In the Beginning:
When I first started in the hobby, most everyone would start their hobby with a 10 gallon aquarium and learn the ropes before moving up to a large freshwater aquarium. After about 7 months I moved up to a 30 gallon aquarium and remember thinking I would never need a tank bigger than that. Now I would consider a tank that size to be good for quarantine only! (Or as a “nano-reef”.) In the late 70’s the most reasonably priced large tanks were either a 55 or a 70 gallon tank. Set up with a Undergravel filter and a Magnum canister filter I could place a fairly heavy fish load, but my African cichlids would start to feel cramped by the lack of space. After adding a lot of decorative rocks to my 70 gallon I figured I only had about 50 gallons of actual water. With my larger fish continuously digging up the gravel and rearranging the plastic plants, my tanks looked different every day. It was next to impossible for my African cichlids to breed in the 70 gallon, with the exception of the Buffalo Heads that managed to spawn way back in the rocks. If I was going to keep my fish happy and healthy, I was going to need a bigger tank.
Dawn of a Revolution:
I mentioned in another blog that I moved to a new home to be able to set up more aquariums and larger self-made aquariums. To get ready for this, I built two 220 gallon tanks from plywood and plate-glass. This may sound like a disaster, but is actually pretty easy to do. A 220 gallon tank, 8′ x 2′ x 2′ is the largest tank you can make from two 4′ x 8′ sheets of plywood. I used 3/4″ exterior grade plywood with one finished side. (Others have used marine plywood, but it is significantly more expensive.) I split the plywood lengthwise down the middle to get 4 sheets 2′ x 8′. Three of these would be the front, bottom and back of the aquarium. The basic plan is to screw the front and back on top of the bottom piece. This would allow the bottom to be just the 2′ x 8′ board, no chance to stress the joint by the weight of the tank/water. It was nice to have one or more helpers when putting the wood sections together, since you more or less built the tank “up side down”. I used a bead of silicone between the wood sections and used 3 1/2″ wood screws into a predrilled pilot hole. Having two drills made this much easier! I spaced the screws about 3″ apart. After the front and back were screwed to the bottom, I had to screw the end pieces on the “inside” of the three boards. This meant it needed to be 24″ w and 22 1/2″ tall. It also had to be cut so that the grain of the outer layer of the plywood ran horizontally. Now it was time to cut out the sections for the glass “windows”. I used two windows so I could use glass from a broken 55 gallon or just 1/4″ thick glass. I have seen single panes, but you need to jump up to 1/2″ glass for a single pane. I was building more for economy than esthetics. I cut out the windows leaving a 3″ wide area of wood all around the glass pane, leaving a 6″w support right up the middle. Once the windows were cut, I painted the tanks with two part epoxy paint giving them two coats and then a third coat along all the seams and along the top edge. You want to do this in a well ventilated area to avoid noxious fumes from the epoxy paint. I next used a tube of silicone to make a bead seal along all the joints. I am not sure this really did anything but give me more peace of mind. I now placed the tank with its front side down and coated the window panes with large amounts of silicone and gently dropped the glass pane onto the opening. Once the glass started to settle, I placed two 5 gallon buckets on the glass and slowly filled them with water to weigh down the glass to get a good seal. After 2 days I would remove the buckets, place another bead of silicone along the joint of the glass to wood and let it seal for another 2 days. Now came the fun part, water testing it for leaks! Obviously I did this outdoors placing the tank on cinder blocks for support. After a week of testing with no leaks, I was ready to move the tanks into the new house. But…my housemate (the owner) decided to give the bedroom at the end of the hall to his girlfriend and I got one of the bedrooms along the hall for my tanks. This meant I would have to stand the tank on end to get it in the door to the bedroom. Well…you cannot stand an 8 foot long aquarium on end in a hallway with an 8 foot ceiling!! Now I had two large tanks I could not get in the room. It all worked out, I was able to sell the tanks to a friend and once I moved in I discovered I could not use the tap water in the house for my African Cichlids anyways. These wooden tanks work well in a basement or behind a wall, but most aquariums are now out in the open and part of the decor, so they need to be more attractive.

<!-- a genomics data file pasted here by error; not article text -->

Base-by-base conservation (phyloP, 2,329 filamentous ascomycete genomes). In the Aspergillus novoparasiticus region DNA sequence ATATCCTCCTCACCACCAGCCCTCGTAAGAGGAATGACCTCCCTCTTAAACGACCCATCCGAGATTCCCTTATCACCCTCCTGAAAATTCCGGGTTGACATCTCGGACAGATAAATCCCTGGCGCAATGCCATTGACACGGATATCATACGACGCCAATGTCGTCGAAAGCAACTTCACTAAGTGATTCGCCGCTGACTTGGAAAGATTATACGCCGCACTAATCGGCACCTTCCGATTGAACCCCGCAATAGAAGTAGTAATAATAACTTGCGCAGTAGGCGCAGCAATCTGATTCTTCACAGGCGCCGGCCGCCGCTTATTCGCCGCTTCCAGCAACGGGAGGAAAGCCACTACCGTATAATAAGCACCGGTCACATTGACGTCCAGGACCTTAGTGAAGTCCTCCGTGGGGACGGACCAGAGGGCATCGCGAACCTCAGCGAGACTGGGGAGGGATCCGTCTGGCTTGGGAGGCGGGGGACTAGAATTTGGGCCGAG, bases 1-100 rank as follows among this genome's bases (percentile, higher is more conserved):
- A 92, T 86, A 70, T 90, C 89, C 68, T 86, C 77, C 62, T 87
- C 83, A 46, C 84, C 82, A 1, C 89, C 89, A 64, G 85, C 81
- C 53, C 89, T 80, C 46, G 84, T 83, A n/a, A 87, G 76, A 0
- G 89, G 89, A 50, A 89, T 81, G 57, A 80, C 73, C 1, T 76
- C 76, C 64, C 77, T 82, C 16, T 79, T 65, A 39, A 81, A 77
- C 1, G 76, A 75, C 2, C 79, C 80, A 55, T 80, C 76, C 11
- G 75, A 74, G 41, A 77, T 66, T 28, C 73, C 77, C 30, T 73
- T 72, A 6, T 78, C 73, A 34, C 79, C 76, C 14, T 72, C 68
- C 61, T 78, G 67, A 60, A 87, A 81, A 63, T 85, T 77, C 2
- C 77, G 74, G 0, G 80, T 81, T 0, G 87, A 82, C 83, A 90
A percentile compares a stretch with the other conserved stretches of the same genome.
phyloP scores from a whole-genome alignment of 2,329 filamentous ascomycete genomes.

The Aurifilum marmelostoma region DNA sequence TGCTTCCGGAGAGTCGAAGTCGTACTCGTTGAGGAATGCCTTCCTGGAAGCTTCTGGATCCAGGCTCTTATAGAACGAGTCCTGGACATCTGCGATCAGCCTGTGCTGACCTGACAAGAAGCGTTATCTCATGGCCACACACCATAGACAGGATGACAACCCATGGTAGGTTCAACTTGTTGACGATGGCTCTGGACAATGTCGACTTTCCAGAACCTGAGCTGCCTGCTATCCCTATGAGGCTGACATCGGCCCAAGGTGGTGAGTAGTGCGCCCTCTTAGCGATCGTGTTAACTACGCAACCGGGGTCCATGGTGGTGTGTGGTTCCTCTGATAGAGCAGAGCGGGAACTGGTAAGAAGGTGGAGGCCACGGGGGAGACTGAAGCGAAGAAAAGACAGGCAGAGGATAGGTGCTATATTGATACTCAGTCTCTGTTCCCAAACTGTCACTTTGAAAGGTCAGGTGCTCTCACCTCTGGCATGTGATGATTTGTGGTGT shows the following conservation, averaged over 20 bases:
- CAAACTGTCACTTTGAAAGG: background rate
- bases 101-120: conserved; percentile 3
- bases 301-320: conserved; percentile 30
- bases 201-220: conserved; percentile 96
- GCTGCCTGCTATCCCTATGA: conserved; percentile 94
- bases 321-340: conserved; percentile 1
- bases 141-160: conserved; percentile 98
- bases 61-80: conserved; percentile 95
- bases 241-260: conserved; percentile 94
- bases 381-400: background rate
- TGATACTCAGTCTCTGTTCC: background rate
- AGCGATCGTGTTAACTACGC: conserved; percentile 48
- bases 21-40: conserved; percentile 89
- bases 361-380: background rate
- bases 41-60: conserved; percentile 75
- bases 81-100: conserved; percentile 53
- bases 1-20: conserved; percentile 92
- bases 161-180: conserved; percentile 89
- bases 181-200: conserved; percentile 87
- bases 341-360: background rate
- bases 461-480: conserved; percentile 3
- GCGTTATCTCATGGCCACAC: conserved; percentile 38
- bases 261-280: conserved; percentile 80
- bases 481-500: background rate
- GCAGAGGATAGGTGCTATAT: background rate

The New Age Arrives :
As the aquarium tanks moved into the main rooms, the manufacturers of aquarium supplies realized the demand for larger aquariums. Soon tanks like the 6′ x 2′ x 2′ 180 gallon were more commonplace. Overflows were added to make a “reef ready” saltwater aquarium easier to set up. Along with improvements in lighting, the aquarium care required to maintain larger tanks offered economies of scale and were almost easier to keep than smaller tanks. The major glass aquarium builders recently discovered the demand for aquariums with more surface area and released a series of Deep Super Systems that have a base 36″ from front to back, in lengths from 3 to 6 feet long. In order to get them to fit through the doors into the house (you don’t want to make the same mistake I made!!) the tanks are 24″ Tall. This extra floor space allows for more options with aquascaping and more room for the larger freshwater fish to maneuver. I am happy to say that my days of avoiding wood splinters while building aquariums are long gone!